Bill Morris in Legal/Financial on February 10, 2022
The board at a Manhattan condominium with 120 residential units and 30 commercial units recently asked its property manager to solve a mathematical puzzle that will soon be faced by nearly 4,000 co-op and condo boards in New York City. With the city poised to require co-op and condo boards to pay prevailing wages to their staffs in order to continue receiving the co-op and condo property tax abatement, the question before the property manager was this: how much will it cost to raise the 12 staff members’ pay to the prevailing wage, and how much do residents benefit from the tax abatement?
Answer: paying the prevailing wage would add $300,000 to the condo’s payroll costs, which would be shared by all unit-owners based on their percentage of common interest; the tax abatement trims the tax bill of fewer than half of the unit-owners by a total of $200,000. (The abatement is available only to apartments that are the owner’s primary residence; limited liability companies are ineligible.) On the face of it, the board should opt for the lesser of two evils and forfeit the tax abatement, right? Not so fast.
Actually, the condo board finds itself in a “pickle,” according to Ben Williams, head of the property tax department at the law firm Rosenberg & Estis, who represents the owner of several commercial units in the condominium. “Without the abatement, an apartment won’t be worth as much to a potential buyer,” Williams says. “But if the board keeps the abatement, common charges will have to increase so the boards can pay prevailing wages, which will also make property values go down. For boards, you’re damned if you do and damned if you don’t.”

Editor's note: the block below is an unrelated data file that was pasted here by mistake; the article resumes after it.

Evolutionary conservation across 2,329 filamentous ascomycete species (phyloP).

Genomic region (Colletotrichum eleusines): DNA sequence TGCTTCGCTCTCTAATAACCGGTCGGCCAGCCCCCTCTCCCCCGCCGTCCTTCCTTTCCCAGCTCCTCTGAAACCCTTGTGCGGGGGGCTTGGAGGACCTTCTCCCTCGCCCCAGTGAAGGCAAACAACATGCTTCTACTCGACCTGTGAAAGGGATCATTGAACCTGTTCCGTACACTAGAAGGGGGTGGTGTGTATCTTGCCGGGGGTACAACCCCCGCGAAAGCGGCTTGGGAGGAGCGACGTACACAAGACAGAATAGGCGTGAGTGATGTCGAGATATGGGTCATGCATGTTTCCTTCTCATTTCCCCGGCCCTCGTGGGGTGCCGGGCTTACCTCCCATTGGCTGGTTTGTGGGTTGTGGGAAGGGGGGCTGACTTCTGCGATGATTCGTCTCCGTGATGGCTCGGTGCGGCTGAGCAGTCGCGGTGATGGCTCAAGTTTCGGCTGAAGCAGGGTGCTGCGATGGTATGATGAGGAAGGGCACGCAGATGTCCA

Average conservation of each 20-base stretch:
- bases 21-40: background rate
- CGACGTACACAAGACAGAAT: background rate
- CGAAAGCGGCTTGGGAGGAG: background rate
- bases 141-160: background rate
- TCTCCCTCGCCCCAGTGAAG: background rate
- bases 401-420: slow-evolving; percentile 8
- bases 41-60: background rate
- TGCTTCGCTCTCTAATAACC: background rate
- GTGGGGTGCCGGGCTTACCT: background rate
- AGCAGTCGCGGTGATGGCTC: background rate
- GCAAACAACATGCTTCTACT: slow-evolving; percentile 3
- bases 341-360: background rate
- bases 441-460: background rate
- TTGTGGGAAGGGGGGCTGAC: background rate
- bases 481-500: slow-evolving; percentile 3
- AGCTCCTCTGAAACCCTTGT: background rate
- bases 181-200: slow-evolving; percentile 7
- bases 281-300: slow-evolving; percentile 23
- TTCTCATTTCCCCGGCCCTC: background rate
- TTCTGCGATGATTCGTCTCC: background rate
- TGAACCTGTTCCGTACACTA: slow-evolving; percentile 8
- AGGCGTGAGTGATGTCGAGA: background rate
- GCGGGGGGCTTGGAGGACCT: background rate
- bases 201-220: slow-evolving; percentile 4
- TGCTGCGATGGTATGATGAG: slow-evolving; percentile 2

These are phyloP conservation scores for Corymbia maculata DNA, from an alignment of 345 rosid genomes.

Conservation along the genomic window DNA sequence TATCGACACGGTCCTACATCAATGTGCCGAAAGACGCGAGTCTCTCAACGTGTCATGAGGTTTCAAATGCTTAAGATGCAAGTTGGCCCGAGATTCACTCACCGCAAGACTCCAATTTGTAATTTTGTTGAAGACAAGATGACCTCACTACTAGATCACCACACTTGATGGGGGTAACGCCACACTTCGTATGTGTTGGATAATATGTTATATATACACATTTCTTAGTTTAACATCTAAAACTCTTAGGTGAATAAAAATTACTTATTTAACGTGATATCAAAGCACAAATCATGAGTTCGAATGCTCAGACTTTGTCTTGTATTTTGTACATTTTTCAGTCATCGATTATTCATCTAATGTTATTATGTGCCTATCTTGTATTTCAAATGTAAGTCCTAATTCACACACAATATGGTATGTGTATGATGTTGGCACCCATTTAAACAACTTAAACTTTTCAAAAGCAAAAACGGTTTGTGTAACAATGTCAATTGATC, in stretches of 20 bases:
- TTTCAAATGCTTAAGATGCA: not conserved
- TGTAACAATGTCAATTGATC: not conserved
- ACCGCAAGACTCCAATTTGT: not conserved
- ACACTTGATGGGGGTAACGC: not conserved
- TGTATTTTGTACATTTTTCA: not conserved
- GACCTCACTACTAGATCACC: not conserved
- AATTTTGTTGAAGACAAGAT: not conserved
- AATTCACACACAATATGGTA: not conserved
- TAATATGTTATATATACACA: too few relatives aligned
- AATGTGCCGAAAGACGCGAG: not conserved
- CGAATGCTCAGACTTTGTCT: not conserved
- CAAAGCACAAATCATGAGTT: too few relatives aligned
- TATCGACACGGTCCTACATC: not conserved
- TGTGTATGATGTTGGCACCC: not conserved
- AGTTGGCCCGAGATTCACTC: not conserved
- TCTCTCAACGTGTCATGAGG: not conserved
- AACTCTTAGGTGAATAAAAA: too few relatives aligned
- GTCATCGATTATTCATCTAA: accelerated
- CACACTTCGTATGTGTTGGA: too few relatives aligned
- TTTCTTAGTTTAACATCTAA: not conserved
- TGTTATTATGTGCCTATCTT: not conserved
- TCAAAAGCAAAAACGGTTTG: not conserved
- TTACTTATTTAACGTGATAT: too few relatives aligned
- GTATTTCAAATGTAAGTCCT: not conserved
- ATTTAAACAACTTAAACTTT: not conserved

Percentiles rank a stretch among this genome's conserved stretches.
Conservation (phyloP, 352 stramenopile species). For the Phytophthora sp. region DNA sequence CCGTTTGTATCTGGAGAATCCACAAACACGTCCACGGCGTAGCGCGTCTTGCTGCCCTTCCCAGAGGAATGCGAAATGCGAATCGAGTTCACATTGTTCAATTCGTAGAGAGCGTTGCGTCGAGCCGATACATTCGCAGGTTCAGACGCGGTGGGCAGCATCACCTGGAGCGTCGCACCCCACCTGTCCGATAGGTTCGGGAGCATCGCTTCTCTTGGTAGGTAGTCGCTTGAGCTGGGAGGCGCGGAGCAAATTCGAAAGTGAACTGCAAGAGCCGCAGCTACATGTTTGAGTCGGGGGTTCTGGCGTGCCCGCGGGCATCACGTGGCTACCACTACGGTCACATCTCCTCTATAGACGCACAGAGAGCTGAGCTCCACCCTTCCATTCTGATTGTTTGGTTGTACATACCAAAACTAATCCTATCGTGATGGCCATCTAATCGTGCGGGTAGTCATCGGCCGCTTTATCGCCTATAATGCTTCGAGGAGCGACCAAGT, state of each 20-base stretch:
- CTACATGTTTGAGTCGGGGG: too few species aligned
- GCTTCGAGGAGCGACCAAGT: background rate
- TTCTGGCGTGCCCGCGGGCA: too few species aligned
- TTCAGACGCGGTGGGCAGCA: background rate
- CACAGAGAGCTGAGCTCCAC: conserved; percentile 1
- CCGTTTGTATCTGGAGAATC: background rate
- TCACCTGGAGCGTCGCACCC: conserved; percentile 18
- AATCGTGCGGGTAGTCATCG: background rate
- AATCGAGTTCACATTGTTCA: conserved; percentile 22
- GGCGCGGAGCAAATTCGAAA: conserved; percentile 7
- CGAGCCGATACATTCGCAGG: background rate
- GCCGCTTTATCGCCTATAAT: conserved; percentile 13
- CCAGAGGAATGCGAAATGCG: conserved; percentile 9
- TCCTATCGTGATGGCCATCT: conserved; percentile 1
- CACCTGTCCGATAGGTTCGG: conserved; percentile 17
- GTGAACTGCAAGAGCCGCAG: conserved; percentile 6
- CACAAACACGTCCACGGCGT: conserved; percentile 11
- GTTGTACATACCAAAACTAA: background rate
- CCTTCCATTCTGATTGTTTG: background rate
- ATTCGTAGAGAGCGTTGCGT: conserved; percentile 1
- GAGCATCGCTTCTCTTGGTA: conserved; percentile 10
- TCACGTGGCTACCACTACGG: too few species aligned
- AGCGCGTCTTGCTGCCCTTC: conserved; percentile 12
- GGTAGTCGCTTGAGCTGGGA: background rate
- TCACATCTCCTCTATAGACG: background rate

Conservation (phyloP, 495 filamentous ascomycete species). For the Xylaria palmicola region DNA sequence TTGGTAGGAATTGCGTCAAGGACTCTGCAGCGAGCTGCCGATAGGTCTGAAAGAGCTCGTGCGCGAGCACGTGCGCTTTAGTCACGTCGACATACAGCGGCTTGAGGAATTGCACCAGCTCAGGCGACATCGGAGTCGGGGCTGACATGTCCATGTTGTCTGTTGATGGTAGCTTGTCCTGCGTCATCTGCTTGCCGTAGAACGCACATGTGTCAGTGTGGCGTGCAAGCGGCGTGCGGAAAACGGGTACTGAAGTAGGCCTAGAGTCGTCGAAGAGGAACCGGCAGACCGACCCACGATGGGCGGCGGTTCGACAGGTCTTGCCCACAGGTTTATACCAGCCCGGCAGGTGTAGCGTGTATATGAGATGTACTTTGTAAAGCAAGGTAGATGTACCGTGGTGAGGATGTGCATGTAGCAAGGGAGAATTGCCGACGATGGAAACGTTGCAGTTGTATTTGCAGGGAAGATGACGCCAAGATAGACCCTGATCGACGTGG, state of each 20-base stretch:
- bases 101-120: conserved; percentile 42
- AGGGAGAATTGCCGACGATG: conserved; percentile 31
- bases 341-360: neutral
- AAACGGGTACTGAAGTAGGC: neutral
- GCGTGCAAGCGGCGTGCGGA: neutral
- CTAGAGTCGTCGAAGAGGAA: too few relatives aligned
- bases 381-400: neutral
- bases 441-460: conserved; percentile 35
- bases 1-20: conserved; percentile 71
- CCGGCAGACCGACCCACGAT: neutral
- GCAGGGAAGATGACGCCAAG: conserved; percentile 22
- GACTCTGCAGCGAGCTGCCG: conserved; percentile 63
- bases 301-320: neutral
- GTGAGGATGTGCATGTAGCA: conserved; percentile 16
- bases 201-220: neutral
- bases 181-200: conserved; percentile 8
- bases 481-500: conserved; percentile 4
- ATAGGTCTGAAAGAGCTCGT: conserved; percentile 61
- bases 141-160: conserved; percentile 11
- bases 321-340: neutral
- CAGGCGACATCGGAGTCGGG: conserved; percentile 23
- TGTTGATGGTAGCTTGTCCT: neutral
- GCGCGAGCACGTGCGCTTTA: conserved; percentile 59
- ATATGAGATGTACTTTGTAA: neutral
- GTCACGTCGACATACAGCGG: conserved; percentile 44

Williams adds that as an owner of commercial units, his client is not eligible for the tax abatement and therefore is opposed to keeping something that would require adding $300,000 to the condo’s budget, while bringing no benefit to more than half of the unit-owners.
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The new rule, signed into law by Gov. Kathy Hochul on Labor Day, goes into effect at the beginning of the state’s next fiscal year, July 1. But by April 15, co-op and condo boards that want to retain the tax abatement must sign a notarized affidavit stating that they are paying prevailing wages. (Boards with staffs that belong to the Service Employees International Union’s Local 32-BJ will not be affected by the new rule.) A list of the 2,236 co-ops and 1,523 condos that will need to produce such an affidavit is available here. Prevailing wages (and benefits) are set each year by the city Comptroller. A list by job category is available here.
Eligible for the abatement are properties with an average per-unit assessed value of $60,000 or less, as well as co-ops and condos with fewer than 30 units that have an average per-unit assessed value of $100,000 or less. (A building’s or unit’s assessed value, which is used to calculate property tax bills, is a fraction of its market value.) The abatement ranges from 17.5% to 28.1%, depending on a building’s average per-unit assessed value.
Williams points out another factor that boards will have to include in their calculus. “Once you raise your staff’s wages to the prevailing wage, there’s no going back,” he says. “And yet there’s no guarantee that the tax abatement will be extended after it expires on June 30, 2023 — or, if it is renewed, that the percentages will remain the same.”
One thing is certain. “I represent numerous co-op and condo boards,” Williams says, “and I have a simple message for them: this is a huge change, and it’s bigger than anybody’s telling you.”
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